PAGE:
On 12 August 1998 at 7:30:01 Eastern Daylight Time, Titan IVA-20 lifted off from Space Launch Complex 41, Cape Canaveral Air Station. The booster was a Titan IVA rocket equipped with a Centaur Upper Stage. The vehicle carried a classified National Reconnaissance Office payload. Approximately 40 seconds after liftoff, the rocket pitched down and yawed right of its planned trajectory. When the course of the rocket deviated to an angle of attack approximately 11 to 13 degrees from its planned path, aerodynamic stresses on the vehicle exceeded its structural design. At this point, the northern-most Solid Rocket Motor (SRM #1) separated from the core booster, initiating the Inadvertent Separation Destruct System. At 45.529 seconds, approximately 3 seconds after the automatic destruct sequence, Mission Flight Control Officers sent command destruct signals to the vehicle. The Titan IVA had attained an altitude of 17,047 feet, a downrange distance of 4,422 feet, and was traveling at a velocity of 1,007 feet/second. The accident resulted in loss of the classified satellite and the launch vehicle. There were no injuries or damage to property on the ground as a result of the mishap.  (source document: Titan IVA-20 Accident Investigation Board Summary)
Chet was a Technical Advisor to the Accident Investigation Board which was assigned to investigate that failed launch which led to the destruction of the vehicle.  You can read the Summary Findings of the Board from this link.  Also, you can see the launch video here.
In the year 2000, Chet was inducted into the West Virginia University Academy of Distinguished Alumni of Aeronautical Engineers.  It was around that time that we reconnected with him since the early years. He had made his home in Long Beach, Ca. and spent a fair amount of time here visiting remaining family members and friends.    During that time we had the opportunity to spend quite a bit of time together getting reacquainted.  I was active in the Northern West Virginia Pilot Association at the time and had Chet as our guest speaker at one of the annual banquets.  It was a most interesting presentation ... because it is not that often one gets the opportunity to be around a REAL rocket scientist!  His program was full of videos of launches and some that had gone bad during testing.  I remember him commenting that his bloopers usually ended up in some pretty big explosions.  Chet was also the Secretary of our West Virginia Aviation Museum Foundation, which was founded in 2001.  As I mentioned in a previous writing that organization has been dormant since our last meeting on September 10, 2001.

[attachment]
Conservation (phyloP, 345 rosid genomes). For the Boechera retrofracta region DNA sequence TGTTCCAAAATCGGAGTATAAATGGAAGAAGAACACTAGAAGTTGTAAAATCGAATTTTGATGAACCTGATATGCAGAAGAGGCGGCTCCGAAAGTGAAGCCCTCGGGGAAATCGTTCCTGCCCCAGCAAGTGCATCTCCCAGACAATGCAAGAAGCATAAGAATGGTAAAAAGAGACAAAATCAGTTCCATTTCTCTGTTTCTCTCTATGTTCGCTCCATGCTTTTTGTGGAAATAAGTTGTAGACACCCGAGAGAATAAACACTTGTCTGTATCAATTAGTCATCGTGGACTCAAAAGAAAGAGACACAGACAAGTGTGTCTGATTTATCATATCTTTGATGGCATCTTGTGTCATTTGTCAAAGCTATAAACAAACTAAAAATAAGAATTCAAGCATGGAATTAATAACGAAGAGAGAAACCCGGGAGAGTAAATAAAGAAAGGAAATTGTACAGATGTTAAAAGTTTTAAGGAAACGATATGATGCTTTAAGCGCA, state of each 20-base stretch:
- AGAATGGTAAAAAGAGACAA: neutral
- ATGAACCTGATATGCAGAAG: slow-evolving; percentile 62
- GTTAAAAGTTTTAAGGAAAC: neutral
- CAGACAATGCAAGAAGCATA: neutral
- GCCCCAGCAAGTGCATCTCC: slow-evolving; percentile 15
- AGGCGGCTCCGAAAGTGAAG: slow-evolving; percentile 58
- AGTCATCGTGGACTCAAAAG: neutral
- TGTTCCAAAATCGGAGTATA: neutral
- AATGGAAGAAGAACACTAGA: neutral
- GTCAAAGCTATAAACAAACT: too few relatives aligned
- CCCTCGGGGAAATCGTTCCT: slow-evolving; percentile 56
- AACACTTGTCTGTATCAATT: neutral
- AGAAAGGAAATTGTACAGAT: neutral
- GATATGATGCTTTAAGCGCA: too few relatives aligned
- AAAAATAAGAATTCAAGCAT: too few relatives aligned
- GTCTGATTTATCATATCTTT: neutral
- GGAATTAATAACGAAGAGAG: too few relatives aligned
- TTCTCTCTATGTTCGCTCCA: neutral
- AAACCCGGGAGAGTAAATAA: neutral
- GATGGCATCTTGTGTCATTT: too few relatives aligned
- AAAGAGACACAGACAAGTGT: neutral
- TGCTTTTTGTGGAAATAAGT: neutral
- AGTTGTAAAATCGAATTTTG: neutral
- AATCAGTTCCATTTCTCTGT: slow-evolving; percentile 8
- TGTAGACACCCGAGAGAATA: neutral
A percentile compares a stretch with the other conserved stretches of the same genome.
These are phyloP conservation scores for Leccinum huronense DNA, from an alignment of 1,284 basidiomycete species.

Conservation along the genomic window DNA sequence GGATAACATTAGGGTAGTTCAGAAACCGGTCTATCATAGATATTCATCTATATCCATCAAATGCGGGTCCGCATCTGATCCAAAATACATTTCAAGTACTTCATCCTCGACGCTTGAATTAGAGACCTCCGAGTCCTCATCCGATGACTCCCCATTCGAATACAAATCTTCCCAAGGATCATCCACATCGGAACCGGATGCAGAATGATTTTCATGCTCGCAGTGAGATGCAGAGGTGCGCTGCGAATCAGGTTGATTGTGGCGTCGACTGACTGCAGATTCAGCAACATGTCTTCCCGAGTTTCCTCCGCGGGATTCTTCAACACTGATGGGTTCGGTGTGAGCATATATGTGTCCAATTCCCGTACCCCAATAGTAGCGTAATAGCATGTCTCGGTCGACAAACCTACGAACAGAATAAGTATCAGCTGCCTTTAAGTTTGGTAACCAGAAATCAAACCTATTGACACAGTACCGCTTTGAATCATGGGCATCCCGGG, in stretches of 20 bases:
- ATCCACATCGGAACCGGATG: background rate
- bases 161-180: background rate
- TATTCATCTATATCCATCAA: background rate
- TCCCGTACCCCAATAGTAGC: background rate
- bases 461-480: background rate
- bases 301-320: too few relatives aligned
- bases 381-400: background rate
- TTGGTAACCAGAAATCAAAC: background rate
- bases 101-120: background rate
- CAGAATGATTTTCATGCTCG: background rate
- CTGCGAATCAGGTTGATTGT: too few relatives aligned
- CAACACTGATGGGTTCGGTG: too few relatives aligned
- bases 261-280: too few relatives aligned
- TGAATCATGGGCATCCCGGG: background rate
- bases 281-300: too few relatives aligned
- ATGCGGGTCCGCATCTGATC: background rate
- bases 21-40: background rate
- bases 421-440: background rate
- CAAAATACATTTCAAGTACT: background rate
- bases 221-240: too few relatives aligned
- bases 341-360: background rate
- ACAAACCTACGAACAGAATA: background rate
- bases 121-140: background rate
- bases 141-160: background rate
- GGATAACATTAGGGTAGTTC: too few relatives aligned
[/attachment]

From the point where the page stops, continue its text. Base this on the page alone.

So that is a brief background of a fascinating career and a great man. Like so many others it was inspired by that first airplane ride that led to an entry level job pumping gas at the airport, gaining some experience working on airplanes, learning how to fly and on to pursuing a dream.
I hope you enjoyed the read.  As always, I invite your comments and suggestions.  Until the next time, Wheels UP!
Editor's Note: Top photo shows the Pursglove Coal Company  D-18 Twin Beech at Benedum Airport 1951-1954. Pictured, from left, are Chet Whitehair of AeroMech, Inc., Berry Whitehair (Father) and sisters Dixie and Jackie. Middle photo shows Whitehair with  
Jack Pell at Benedum Airport between1951-1954, Both were mployed at AeroMech, Inc. Bottom photo shows the original AeroMech Team from 1951. This photo, taken in 2001, shows, from left, Steve Jevas, Chet Whitehair - first employee as lineboy-  and Angelo Koukoulis.